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The development of ironstone mining in Cleveland in the second half of the 19th century resulted in a population explosion, as men, many accompanied by their families, flocked into the district from almost every corner of Great Britain, eager to take advantage of the opportunities on offer. Villages which had previously numbered their inhabitants in hundreds, now counted them in thousands.

The provision of housing for this vast influx of people was an urgent necessity.

In some cases building was undertaken by the mine owners themselves. In Skinningrove for example, by 1872, Pease & Partners owners of the Loftus Mine, had erected a ‘model village’ of some 150 cottages each built to a standard plan with a kitchen 18 feet square, a room behind measuring 9½ feet by 11 feet and 3 bedrooms upstairs.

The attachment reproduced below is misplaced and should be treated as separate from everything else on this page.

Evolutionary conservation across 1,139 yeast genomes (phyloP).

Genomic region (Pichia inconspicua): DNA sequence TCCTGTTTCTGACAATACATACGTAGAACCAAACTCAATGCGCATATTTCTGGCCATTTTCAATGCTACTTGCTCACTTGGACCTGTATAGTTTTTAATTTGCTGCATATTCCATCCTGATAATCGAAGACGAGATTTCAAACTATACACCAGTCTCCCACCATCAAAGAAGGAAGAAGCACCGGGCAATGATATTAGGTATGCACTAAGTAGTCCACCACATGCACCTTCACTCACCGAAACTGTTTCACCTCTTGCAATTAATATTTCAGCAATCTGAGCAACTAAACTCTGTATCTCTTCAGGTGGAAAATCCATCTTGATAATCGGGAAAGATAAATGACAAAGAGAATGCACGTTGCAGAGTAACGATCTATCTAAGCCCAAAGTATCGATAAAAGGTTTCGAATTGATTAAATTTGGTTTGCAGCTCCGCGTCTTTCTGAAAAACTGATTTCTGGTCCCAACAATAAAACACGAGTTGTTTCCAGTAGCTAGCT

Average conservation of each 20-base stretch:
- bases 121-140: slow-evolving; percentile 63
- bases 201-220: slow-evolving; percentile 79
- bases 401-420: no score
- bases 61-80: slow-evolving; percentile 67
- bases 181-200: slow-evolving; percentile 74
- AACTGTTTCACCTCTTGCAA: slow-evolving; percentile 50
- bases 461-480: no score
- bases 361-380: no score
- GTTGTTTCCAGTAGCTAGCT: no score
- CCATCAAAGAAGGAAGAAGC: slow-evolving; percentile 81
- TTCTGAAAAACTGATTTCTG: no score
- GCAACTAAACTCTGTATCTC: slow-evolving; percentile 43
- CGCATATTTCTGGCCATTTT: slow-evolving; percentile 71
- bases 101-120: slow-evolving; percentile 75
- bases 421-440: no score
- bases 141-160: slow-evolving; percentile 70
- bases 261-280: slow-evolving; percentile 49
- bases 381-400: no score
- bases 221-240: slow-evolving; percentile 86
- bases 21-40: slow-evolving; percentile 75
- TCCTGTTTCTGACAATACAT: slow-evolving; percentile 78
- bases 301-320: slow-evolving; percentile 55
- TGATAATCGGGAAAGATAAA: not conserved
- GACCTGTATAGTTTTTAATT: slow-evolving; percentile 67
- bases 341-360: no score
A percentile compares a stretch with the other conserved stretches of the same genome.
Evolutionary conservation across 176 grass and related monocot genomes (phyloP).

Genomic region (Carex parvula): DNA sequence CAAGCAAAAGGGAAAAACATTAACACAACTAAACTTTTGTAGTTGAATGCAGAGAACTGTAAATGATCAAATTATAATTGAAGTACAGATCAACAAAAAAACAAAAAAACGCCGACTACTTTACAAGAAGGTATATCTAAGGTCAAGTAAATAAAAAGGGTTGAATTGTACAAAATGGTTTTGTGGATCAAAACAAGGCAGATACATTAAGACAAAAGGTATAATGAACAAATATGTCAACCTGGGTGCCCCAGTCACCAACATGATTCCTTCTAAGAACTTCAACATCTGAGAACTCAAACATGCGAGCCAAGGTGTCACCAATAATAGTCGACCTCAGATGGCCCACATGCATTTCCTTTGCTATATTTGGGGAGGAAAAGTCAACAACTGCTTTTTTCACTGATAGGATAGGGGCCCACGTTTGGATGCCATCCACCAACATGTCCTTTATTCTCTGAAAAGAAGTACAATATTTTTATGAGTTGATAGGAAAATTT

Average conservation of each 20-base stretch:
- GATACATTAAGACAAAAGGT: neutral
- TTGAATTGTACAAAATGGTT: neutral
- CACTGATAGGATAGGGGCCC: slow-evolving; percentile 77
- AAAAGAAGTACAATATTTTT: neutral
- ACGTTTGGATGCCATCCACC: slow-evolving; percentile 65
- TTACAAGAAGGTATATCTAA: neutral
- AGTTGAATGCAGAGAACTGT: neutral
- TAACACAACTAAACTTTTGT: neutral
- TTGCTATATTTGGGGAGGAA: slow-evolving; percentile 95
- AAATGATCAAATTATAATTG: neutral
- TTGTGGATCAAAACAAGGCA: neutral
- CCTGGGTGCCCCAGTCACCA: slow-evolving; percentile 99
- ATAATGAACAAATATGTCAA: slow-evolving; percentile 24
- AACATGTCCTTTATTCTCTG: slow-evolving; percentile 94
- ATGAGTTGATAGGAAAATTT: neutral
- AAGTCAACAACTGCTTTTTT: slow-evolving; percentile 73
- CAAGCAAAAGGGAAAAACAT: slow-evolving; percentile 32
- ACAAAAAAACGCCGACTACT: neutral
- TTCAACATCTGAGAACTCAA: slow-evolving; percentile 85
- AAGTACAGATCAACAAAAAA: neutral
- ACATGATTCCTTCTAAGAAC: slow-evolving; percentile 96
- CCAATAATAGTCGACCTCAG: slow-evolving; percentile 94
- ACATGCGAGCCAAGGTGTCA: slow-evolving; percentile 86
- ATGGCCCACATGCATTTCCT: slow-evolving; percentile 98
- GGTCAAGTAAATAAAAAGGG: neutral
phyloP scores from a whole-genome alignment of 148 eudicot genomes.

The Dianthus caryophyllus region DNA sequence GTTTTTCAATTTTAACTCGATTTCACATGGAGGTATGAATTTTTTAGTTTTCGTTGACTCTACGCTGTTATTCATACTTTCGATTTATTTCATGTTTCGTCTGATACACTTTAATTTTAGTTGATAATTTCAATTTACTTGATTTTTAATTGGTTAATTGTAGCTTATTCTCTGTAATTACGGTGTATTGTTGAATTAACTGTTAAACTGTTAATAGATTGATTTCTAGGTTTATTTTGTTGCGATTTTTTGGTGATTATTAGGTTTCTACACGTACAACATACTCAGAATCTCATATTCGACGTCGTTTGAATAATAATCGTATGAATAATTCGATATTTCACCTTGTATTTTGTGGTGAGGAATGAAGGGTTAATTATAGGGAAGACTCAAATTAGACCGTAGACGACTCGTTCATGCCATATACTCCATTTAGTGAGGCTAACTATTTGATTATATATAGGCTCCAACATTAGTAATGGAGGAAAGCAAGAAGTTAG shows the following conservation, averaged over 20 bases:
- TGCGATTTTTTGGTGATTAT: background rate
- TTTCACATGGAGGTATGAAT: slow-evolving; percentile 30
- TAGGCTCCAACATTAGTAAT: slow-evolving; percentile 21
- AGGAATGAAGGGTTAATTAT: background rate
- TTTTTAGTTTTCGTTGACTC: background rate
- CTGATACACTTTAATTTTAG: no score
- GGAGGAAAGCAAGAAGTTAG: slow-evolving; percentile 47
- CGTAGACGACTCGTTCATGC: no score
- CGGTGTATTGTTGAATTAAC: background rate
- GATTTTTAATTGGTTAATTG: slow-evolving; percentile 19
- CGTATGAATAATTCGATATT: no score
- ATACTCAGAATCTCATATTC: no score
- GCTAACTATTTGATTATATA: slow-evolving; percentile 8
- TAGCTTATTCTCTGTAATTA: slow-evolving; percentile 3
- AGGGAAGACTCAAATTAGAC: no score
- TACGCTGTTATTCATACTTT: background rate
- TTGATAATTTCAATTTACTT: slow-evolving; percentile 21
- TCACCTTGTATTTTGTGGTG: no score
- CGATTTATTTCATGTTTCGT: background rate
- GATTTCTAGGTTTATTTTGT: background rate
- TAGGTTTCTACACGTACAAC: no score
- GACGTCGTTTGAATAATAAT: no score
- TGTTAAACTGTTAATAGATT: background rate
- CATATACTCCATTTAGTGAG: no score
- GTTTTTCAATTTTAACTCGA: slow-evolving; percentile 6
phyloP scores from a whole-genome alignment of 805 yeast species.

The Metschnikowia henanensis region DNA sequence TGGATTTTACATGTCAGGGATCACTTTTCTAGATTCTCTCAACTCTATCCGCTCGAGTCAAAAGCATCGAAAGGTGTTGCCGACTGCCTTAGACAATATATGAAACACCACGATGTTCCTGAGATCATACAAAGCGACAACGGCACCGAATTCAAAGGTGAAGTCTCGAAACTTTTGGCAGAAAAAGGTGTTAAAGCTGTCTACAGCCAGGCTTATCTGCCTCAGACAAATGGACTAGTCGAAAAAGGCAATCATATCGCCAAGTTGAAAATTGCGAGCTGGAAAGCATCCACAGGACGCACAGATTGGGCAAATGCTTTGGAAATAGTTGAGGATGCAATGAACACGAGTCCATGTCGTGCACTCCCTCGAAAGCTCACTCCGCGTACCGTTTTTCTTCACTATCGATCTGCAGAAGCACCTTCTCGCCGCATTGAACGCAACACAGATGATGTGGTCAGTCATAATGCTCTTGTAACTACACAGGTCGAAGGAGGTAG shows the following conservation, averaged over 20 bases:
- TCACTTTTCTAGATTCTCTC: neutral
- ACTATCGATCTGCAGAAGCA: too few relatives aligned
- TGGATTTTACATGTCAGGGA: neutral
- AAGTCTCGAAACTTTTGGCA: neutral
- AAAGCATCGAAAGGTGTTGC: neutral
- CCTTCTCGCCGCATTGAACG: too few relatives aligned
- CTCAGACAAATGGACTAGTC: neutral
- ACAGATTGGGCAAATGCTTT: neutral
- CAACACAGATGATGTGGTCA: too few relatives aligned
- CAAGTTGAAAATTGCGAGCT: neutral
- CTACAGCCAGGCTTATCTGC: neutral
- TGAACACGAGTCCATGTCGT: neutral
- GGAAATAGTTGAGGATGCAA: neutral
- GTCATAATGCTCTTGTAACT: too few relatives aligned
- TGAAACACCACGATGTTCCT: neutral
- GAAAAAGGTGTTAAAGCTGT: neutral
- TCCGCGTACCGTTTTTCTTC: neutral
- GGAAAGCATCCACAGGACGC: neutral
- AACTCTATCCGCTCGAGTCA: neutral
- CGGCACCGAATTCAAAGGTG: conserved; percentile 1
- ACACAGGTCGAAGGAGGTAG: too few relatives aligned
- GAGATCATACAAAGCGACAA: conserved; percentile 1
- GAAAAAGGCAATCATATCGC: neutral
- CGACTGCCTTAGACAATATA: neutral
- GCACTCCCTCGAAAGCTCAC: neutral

Water was provided by one pump for every 10 houses and an earth closet, emptied fortnightly by company scavengers, was shared by groups of dwellings. Rent was 3/6(17½p) per week.

In Brotton by contrast, many of the houses were erected by speculative builders on land bought or leased from local farmers, then sublet to the men. One such was Robert Abbey of Kilton who in 1871 leased 18 cottages in Railway Terrace to Bell Brothers, owners of Huntcliff Mine, for £153.

Described in 1872 as a “little pestilential place”, in wet weather the streets were ankle deep in mud. Overcrowding was rife throughout the village with many single men living in lodgings, often in households of 11 or 12. Sanitary arrangements were defective and the water supply to 50 houses belonging to Messrs Morrison & Co., owners of the Brotton Mine, came from just 2 pumps.

Rules & Regulation to be observed by tenants living in Morrison’s houses were strict with leaving the Company’s employment leading to automatic immediate eviction. On the plus side, however, anyone meeting with an accident “in the proper discharge of his duties at work” was permitted to remain in his house rent free until he was able to return to work.